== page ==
Alvin B. Tillery Jr. | Race and the Bully Pulpit: The U.S. Presidency and the Quest of Equality in America

October 28, 2021 – from Journal of Race, Ethnicity, and Politics
In calling for articles for this special issue we sought to feature the institution of the US presidency and its implications for racial and ethnic politics in the United States. It was our sense that the race, ethnicity, and politics (REP) literature would benefit from such an emphasis by increasing and complementing the modest amount of extant research on the presidency within the subfield. At the time, bringing in racial dimensions would enrich the presidency research. While presidency scholars have often used case studies about issues racial and ethnic politics to develop theories about the functioning of the institution (see, for example, Graham, Reference Graham1990; Milkis et al., Reference Milkis, Tichenor and Blessing2013; Tichenor, Reference Tichenor2016), presidential studies writ large has been slow to adopt core theoretical perspectives from the REP subfield.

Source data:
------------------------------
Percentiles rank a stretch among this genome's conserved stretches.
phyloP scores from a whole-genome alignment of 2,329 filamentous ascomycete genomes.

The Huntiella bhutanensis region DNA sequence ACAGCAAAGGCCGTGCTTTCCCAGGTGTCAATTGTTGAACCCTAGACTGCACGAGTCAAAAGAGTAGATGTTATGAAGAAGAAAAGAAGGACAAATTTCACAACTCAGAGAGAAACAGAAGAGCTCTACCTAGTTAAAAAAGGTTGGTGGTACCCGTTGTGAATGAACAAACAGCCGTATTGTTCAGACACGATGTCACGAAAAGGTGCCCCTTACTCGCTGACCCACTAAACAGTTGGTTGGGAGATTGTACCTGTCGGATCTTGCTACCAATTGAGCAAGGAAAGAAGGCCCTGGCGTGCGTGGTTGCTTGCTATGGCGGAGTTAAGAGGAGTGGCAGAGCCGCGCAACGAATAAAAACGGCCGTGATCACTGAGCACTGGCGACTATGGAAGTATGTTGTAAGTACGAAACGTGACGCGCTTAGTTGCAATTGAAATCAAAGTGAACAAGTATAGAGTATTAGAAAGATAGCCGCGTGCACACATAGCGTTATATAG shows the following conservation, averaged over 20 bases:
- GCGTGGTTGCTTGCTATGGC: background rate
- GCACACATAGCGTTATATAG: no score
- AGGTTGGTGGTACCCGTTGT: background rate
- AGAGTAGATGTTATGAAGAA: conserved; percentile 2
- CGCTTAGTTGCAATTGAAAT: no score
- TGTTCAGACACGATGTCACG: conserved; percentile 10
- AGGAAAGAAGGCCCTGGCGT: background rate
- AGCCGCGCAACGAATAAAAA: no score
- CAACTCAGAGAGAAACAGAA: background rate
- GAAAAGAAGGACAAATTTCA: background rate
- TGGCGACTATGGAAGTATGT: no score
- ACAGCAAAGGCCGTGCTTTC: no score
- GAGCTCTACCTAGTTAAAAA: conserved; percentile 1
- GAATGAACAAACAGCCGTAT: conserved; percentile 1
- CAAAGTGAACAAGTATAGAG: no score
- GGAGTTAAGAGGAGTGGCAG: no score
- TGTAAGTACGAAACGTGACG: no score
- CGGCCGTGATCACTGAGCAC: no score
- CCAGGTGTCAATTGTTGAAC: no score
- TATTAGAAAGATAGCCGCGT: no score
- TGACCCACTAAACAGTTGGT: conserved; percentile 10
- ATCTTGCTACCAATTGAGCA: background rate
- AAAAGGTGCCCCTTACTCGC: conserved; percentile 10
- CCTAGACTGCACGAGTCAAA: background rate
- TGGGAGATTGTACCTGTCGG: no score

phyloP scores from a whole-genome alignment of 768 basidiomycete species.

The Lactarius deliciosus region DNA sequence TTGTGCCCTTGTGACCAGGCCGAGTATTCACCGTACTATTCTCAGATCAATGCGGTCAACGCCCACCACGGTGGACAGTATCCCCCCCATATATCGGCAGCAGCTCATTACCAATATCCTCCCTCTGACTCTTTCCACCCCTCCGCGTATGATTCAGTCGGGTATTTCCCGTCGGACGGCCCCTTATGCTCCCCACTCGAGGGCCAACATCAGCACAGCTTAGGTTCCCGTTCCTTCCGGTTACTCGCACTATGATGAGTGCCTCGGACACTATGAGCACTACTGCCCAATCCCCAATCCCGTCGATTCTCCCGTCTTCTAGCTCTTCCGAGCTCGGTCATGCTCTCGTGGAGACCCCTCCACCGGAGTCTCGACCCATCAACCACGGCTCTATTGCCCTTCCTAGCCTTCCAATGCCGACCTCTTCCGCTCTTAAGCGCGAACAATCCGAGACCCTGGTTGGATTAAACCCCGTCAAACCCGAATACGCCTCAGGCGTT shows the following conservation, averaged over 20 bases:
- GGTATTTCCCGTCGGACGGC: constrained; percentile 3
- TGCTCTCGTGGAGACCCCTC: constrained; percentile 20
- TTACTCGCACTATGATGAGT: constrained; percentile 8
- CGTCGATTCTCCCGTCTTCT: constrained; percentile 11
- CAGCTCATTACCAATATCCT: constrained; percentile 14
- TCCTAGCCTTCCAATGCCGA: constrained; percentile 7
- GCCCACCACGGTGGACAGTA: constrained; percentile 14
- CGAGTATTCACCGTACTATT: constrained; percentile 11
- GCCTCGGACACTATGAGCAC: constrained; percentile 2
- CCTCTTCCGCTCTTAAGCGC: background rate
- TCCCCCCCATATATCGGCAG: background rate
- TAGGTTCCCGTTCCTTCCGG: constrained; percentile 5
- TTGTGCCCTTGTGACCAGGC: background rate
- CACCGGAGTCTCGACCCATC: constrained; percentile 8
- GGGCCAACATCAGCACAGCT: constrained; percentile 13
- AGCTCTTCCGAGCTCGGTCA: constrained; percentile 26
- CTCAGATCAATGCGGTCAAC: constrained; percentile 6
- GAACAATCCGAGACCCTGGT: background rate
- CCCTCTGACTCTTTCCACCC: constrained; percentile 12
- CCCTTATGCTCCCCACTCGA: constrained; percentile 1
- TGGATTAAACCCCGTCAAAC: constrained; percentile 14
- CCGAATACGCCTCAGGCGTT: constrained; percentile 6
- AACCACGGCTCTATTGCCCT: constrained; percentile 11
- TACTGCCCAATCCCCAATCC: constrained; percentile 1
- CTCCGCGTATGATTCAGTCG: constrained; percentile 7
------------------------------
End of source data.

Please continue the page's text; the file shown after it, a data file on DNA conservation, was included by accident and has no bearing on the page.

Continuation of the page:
Alvin B. Tillery Jr. | Growing Black and Latino Power in Congress

October 22, 2021 – from Humphrey School University of Minnesota
Dr. Alvin Tillery, Dr. Michael Minta and Dr. Jamil Scott discuss the growing power of Black and Latinos in Congress in relation to the BLM protest movement and if Congress and more mainstream Black and Latino civil rights organizations are addressing the priorities of the BLM movement.

Alvin Tillery | Growing Black and Latino Power in Congress

October 22, 2021 – from Humphrey School UMN